1. Suffering brings a sharing with and in Christ

1 Peter 4:12-13 “Beloved, do not be surprised at the fiery trial when it comes upon you to test you, as though something strange were happening to you. But rejoice insofar as you share Christ’s sufferings, that you may also rejoice and be glad when his glory is revealed.”

Philippians 3:8-11 “Indeed, I count everything as loss because of the surpassing worth of knowing Christ Jesus my Lord. For his sake I have suffered the loss of all things and count them as rubbish, in order that I may gain Christ and be found in him, not having a righteousness of my own that comes from the law, but that which comes through faith in Christ, the righteousness from God that depends on faith— that I may know him and the power of his resurrection, and may share his sufferings, becoming like him in his death, that by any means possible I may attain the resurrection from the dead.”

How are Timothy and the Church at Ephesus to live out these commands?

Think over this instruction v. 7

Paul’s final command is found in verse 7 and applies to verses 4-6.

  1. Think over the illustrations and seek the Lord’s understanding!
  1. Be like a soldier; Give single-minded devotion to Jesus v. 4

1aa. Don’t get sidetracked in non-kingdom things

1ab. Seek to please Jesus and nobody else

1ac. Single-minded devotion to Jesus will make you a  machine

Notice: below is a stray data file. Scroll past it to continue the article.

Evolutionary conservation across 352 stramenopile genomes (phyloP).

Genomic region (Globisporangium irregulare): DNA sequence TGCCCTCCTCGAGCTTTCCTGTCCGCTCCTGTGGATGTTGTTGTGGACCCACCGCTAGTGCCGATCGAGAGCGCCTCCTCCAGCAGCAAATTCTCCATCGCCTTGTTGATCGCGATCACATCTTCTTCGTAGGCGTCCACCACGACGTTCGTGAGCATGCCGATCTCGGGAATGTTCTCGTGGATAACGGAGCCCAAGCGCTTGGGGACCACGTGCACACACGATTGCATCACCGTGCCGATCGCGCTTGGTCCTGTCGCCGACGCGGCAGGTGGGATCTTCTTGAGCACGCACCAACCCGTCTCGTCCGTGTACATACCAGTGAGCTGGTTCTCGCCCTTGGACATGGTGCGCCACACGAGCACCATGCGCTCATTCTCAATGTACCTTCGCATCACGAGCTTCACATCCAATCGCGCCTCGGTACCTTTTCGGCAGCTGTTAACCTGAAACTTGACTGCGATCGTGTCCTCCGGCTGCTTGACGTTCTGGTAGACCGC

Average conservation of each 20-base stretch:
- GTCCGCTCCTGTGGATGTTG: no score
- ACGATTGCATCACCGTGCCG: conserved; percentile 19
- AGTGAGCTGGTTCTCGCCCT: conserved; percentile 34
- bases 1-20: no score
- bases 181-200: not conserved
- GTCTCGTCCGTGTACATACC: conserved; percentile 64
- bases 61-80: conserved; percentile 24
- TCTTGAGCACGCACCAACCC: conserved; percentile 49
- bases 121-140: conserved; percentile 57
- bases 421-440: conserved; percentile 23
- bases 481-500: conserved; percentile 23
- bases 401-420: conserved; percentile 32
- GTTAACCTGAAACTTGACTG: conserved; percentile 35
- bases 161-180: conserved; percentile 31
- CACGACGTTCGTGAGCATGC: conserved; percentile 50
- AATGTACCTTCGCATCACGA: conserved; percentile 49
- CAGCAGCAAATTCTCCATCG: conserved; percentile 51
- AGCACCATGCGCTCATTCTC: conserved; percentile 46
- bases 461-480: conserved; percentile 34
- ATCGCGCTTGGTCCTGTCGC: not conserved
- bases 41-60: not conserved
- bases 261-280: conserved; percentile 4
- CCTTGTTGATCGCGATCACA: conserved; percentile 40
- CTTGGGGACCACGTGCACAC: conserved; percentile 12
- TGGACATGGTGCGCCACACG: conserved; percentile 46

2. Be like an athlete; Go after the kingdom with disciplined effort v. 5

Olympic athletes in this time had to complete a ten-month training

period and then swear an oath that they had done it….It is likely Paul’s

language of “competes according to the rules” is referencing.[1]

2ba. Be disciplined in your pursuit of the kingdom

2bb. Give as much disciplined effort to obeying Jesus as you

give your diet and your exercise

3. Be like a hard working farmer; Put in the right labor v. 6

A farmer’s life, particularly in this day would include:

Early and long hours

Constant toil (plowing, sowing, tending, weeding, harvesting, storing)

Regular disappointments (frost, pests, disease, drought, etc.)

Patience (slow motion)


  1. Put in the hard kingdom time. Serving in kingdom requires hard work
  1. Labor in the kingdom in the hopes of receiving a harvest of righteousness and all needs supplied (2 Timothy 4:6-8; Matthew 6:33)


Psalm 147:1 “Praise the Lord! For it is good to sing praises to our God; for it is pleasant, and a song of praise is fitting.”

[1] J.N.D Kelly, A Commentary on the Pastoral Epistles (Grand Rapids, MI: Baker, 1963), pp. 175, 176.